Ok, so now we have our form and it’s looking good. Yay! That’s sometimes the hardest part!
2. The Popup “Theme”
The next step is to go to your website and install and activate the FREE Popup Maker plugin.
Once it’s activated you can see its settings on the sidebar. Let’s go to Popup Themes.
This plugin comes with a few pre-made themes for how your popup will look (or you can create your own).
You can look through them in the preview and if you like one of them just the way it is, that’s great. You can move on to the next step.
But, I like a very clean look, so I wound up wanting to customize the Light Box template.
It was good, but I wanted to make it more similar to the LeadBox look, so a lighter background, no dark shadow around edges, etc.
But what’s great is that you can customize the look within the plugin, so no CSS or HTML knowledge is needed!
If you like the look of my popups, here are the settings I used:
If you ever make changes to the theme, any popups which use them will automatically change. This saves a lot of time!
Ok, so once you’re happy with the the look of your popup theme, it’s time to create an actual popup!
3. Popup Settings
So go back to the Popup Maker settings and click Add Popup.
You can give it a name of what the popup is for.
Then, you can check the sidebar and choose which theme the popup will be, like your preferred one.
And there are settings below to further customize this popup.
You can choose when the popup will open – whether automatically or on click.
For a LeadBox type optin, I’ll choose Click Open, with no other settings needed.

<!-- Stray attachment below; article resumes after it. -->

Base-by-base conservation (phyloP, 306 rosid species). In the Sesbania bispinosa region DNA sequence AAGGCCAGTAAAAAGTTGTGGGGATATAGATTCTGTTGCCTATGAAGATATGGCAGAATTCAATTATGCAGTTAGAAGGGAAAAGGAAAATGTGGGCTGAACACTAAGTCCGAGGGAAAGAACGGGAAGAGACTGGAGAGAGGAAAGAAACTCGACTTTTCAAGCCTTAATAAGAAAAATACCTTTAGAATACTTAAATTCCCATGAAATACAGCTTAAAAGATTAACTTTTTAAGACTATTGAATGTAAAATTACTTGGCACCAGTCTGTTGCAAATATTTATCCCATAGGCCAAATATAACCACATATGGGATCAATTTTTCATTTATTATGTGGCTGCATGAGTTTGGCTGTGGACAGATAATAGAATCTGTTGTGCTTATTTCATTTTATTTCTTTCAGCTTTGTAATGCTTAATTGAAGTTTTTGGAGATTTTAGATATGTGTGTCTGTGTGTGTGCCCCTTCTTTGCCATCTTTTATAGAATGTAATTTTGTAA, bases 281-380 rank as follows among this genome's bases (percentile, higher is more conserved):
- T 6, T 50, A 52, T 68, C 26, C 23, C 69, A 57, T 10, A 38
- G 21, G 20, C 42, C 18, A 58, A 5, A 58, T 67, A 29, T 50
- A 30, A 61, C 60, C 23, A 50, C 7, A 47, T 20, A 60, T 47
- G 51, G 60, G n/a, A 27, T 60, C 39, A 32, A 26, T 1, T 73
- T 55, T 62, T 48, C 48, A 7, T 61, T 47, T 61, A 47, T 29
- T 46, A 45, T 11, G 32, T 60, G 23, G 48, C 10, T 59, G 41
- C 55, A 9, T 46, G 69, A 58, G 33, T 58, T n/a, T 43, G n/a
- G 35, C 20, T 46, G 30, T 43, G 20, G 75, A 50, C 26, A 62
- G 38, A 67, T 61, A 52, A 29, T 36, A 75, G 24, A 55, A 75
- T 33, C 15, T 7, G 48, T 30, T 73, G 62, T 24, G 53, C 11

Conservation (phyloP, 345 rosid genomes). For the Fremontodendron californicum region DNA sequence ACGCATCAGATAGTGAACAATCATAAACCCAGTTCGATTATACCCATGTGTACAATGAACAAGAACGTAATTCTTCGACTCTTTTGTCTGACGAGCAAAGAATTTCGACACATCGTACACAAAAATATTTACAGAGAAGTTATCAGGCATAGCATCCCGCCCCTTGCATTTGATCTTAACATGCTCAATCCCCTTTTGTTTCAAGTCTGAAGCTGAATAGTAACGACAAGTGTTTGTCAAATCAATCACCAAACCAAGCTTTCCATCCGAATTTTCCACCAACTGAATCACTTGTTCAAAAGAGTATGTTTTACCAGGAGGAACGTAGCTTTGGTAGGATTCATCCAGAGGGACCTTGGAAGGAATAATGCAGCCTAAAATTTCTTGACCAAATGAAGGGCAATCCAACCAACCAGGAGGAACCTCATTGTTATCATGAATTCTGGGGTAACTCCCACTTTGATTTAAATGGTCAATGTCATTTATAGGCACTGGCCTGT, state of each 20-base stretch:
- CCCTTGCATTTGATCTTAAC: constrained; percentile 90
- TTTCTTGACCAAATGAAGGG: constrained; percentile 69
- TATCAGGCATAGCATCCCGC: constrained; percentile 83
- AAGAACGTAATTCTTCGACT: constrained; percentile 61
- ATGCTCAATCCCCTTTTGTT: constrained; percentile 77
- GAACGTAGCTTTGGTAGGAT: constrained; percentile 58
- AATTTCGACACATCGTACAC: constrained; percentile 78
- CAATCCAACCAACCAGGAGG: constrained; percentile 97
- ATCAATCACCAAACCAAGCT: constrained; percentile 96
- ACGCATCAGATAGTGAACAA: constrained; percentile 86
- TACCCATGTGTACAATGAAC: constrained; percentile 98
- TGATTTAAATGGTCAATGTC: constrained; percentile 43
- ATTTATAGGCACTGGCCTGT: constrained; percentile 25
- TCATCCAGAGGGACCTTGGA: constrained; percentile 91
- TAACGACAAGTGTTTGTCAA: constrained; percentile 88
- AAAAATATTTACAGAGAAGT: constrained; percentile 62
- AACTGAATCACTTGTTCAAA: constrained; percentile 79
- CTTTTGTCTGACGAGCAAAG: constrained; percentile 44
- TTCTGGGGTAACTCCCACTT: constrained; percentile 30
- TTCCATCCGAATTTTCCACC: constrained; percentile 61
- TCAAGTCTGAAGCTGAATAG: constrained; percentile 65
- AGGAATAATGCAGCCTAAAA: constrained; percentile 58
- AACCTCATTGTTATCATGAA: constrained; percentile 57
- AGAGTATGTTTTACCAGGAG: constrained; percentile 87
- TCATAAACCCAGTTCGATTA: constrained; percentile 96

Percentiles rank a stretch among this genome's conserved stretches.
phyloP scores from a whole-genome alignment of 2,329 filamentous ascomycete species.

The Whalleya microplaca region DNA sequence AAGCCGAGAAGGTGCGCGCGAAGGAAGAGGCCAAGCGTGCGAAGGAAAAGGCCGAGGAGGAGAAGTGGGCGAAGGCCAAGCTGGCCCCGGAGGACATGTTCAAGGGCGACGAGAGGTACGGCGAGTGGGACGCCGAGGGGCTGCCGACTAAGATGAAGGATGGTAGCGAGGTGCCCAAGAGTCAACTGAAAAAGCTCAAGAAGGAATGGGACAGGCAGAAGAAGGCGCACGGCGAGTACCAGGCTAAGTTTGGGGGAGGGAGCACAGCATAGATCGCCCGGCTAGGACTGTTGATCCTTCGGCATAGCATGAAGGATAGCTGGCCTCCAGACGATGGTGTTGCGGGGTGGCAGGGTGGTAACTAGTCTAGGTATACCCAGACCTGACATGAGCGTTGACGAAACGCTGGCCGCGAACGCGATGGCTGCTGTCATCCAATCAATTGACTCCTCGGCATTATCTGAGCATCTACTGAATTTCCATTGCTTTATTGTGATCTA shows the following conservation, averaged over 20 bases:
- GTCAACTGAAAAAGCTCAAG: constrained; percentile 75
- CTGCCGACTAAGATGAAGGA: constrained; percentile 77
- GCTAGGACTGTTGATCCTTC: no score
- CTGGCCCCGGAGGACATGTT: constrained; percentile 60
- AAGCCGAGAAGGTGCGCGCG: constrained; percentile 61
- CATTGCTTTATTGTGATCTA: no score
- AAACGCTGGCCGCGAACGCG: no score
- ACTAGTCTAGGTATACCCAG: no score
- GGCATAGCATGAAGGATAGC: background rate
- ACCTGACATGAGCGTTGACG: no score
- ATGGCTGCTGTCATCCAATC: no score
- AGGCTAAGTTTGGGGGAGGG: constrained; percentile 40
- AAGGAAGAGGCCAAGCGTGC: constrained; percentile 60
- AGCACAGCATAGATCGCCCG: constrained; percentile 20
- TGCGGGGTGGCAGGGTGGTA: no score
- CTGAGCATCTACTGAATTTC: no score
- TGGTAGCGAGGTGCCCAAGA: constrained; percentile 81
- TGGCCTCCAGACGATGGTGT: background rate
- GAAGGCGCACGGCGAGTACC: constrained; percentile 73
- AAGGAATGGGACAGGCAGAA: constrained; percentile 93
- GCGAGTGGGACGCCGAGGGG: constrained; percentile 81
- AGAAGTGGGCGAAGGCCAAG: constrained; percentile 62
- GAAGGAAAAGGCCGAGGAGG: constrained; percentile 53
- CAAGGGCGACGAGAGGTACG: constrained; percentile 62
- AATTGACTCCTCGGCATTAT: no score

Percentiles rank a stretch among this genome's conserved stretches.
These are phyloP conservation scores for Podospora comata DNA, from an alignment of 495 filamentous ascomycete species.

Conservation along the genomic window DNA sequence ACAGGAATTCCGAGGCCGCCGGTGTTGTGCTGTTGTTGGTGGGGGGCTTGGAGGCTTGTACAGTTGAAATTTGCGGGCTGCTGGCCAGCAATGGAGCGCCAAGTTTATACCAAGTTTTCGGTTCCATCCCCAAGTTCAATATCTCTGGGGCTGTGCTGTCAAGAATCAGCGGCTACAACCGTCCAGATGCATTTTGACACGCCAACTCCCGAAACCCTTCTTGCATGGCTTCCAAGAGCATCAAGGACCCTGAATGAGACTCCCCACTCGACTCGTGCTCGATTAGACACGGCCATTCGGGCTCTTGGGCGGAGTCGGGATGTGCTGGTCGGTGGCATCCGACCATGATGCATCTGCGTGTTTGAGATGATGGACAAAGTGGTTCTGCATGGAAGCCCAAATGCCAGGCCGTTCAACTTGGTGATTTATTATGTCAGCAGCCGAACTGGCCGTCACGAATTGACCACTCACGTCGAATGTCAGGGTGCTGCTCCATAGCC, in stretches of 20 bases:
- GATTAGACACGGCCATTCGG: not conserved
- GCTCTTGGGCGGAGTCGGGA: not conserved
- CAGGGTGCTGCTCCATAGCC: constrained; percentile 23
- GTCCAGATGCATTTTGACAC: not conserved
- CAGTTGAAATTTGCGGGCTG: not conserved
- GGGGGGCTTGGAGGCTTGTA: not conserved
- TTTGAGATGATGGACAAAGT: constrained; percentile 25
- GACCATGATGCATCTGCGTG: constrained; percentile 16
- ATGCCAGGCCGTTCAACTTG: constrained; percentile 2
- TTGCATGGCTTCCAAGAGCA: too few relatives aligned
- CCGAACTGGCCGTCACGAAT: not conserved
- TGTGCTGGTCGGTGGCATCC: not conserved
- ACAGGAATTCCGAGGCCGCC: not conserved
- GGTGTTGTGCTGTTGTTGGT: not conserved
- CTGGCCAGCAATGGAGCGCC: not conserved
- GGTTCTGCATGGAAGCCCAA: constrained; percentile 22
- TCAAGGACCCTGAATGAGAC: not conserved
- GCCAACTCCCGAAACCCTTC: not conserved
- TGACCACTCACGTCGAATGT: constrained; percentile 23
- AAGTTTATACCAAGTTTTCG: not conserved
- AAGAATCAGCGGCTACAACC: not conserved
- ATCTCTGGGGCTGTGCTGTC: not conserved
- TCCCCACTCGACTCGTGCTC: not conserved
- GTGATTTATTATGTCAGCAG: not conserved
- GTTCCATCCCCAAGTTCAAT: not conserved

Now you can further customize how the popup will look or perform, with the easy to use settings.
For my Popups, I only chose these settings:
- Size: Small – 40%
- Max Width: 700px
You can choose how this popup will close. I want it to be easy, so I check marked all the options.
4. Popup Content
Ok so now we have our popup ready, we just need the content.
The first thing you’ll want is to add any text for your popup, like a teaser to get them interested.
I do that here…
Then, we need the form.
So if you go back to ActiveCampaign, you can click the Integrate button.
They give you a simple code or the whole code for the form.
The simple code works for things like my course optin, general subscription, service forms, etc.
But for my lead magnets, I need to use the FULL code, as there’s a few lines that I have to manually change for each Lead Magnet.
So you’ll copy the right code and paste it into the Popup Maker window – in the HTML tab.
I’ve disabled my Visual tab as it can cause you to lose all the custom HTML classes you put in there.